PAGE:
(Author’s note: This post has been amended since its initial publication.)
My kids spend lots of time during the summer at our local YMCA, where this day of the week is known as Wacky Wednesday. On Humpday, many of us at the School of Government think of a retired colleague who greeted everyone in the building with a “Happy Wonderful Wednesday!” Whether you deem today’s blog post wacky or wonderful–or just plain weird—it addresses a question that continues to cross the minds of many in the state and which was posed to me a few weeks ago. Fortunately, there is a clear answer. (Spoiler alert: If you’ve visited the beach lately, you likely know what it is.)
The issue. North Carolina’s indecent exposure statute generally prohibits a person from willfully exposing his or her private parts in any public place and in the presence of any other person. There is, of course, an exception that allows same sex exposure in public changing and locker rooms. Given that beaches are public places, thongs cannot be worn if they result in the exposure of a person’s private parts. There’s really not a more delicate way to state the issue than this: Are buttocks private parts?
The analysis. Somewhat surprisingly, the state supreme court addressed this very issue some years ago in the aptly captioned State v. Fly, 348 N.C. 556 (1998). Fly was charged with indecent exposure after a Charlotte woman climbing the steps to her condominium encountered him bent over at the waist with his pants pulled down to his ankles. Fly was naked from his head to his feet. The woman saw what she described as Fly’s “buttocks, the crack of his buttocks.” Fly moved to dismiss the charges on the basis that the evidence was insufficient to show he had exposed his private parts since buttocks were not private parts within the meaning of the indecent exposure statute. The trial court denied his motion, and the jury found him guilty. A majority of the court of appeals reversed the trial court on the basis that the term private parts included only genital organs and not buttocks. A dissenting judge disagreed, writing that he considered buttocks to be private parts.
The State appealed to the state supreme court, arguing that because defendant was naked from head to foot, his private parts were exposed. The state supreme court agreed, explaining that external organs of both sex and excretion are included in the term private parts and that the jury could reasonably find from the evidence that the defendant exposed either his anus, his genitals, or both. Thus, the supreme court reversed the court of appeals and remanded the case for reinstatement of the judgment.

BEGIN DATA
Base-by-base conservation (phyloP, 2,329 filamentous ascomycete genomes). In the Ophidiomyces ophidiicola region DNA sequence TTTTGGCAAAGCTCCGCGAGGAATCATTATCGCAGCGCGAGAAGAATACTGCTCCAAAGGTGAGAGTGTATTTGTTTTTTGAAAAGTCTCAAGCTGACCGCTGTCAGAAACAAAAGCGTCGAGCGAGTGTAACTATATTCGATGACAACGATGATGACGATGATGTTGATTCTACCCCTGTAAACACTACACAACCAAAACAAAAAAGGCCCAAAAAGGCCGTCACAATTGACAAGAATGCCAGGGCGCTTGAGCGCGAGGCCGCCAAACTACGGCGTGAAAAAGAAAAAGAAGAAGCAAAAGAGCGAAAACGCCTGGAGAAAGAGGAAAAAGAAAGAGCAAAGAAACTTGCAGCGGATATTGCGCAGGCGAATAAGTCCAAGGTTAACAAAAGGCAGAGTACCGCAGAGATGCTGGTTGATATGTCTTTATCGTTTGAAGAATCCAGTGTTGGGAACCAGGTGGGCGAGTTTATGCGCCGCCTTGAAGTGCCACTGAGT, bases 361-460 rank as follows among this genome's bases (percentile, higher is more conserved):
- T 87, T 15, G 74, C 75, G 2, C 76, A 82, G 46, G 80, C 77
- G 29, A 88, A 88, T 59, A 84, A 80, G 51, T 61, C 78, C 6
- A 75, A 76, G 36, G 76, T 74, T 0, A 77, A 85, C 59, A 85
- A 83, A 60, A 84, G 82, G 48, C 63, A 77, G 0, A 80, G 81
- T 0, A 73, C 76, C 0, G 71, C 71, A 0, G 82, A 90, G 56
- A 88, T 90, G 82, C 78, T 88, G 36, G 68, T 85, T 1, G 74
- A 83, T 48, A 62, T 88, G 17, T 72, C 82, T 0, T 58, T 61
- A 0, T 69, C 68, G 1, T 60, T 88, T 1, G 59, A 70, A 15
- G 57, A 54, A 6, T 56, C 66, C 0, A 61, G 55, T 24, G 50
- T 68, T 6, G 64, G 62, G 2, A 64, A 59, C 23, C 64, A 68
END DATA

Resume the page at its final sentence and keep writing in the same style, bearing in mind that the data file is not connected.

Though the supreme court deemed it “unnecessary . . . to determine what, if any, other parts of the female or male anatomy may be included within the phrase ‘private parts,’” it thought “given the posture of the case” that it would be wise to address the issue of buttocks. The high court then noted its agreement with the court of appeals’ majority that buttocks are not private parts within the meaning of the statute. The court explained:
To hold that buttocks are private parts would make criminals of all North Carolinians who appear in public wearing “thong” or “g-string” bikinis or other such skimpy attire during our torrid summer months. Our beaches, lakes, and resort areas are often teeming with such scantily clad vacationers. We simply do not believe that our legislature sought to discourage a practice so commonly engaged in by so many of our people when it enacted N.C.G.S. § 14–190.9.
The answer. Wearing a thong on the beach or in any other public place in North Carolina does not violate the state statute barring indecent exposure.
I’ve heard people say that some towns impose stricter rules at their local beaches. And a few beach towns do have ordinances that prohibit a person from appearing on any public beach in a state of undress that exposes the buttocks with less than a fully opaque covering.
Can towns ban thongs? The state supreme court in State v. Tenore, 280 N.C. 238 (1972), construed G.S. 14-190.9 as it was then written to allow cities and counties to enact ordinances that prohibited lewd conduct not banned by the state statute. The county ordinance challenged in Tenore was ruled preempted, however, since it banned conduct identical to that covered by the state statute. Thus, Tenore indicates that local governments could require people in public places to cover their buttocks.
But since Tenore, G.S. 14-190.9 has been amended to, among other things, specifically authorize local regulation in a very narrow area–that of the location and operation of sexually oriented businesses. G.S. 14-190.9(c). And current G.S. 14-190.9 is quite comprehensive in its description of impermissible and permissible exposure. Subsection (b), for example, states that a woman may breast feed in any public or private location where she is otherwise authorized to be, regardless of whether her nipple is uncovered. Tenore‘s conclusion that local governments can require more clothing in public places than the state statute seems inconsistent with both the enactment of subsection (c) and the breadth of current G.S. 14-109.9 as well as with Fly. Thus, I strongly suspect that stricter local regulation of the exposure of private parts is prohibited. See G.S. 160A-174(b)(5).
Whatever you’re wearing, I hope you have a wonderful Wednesday.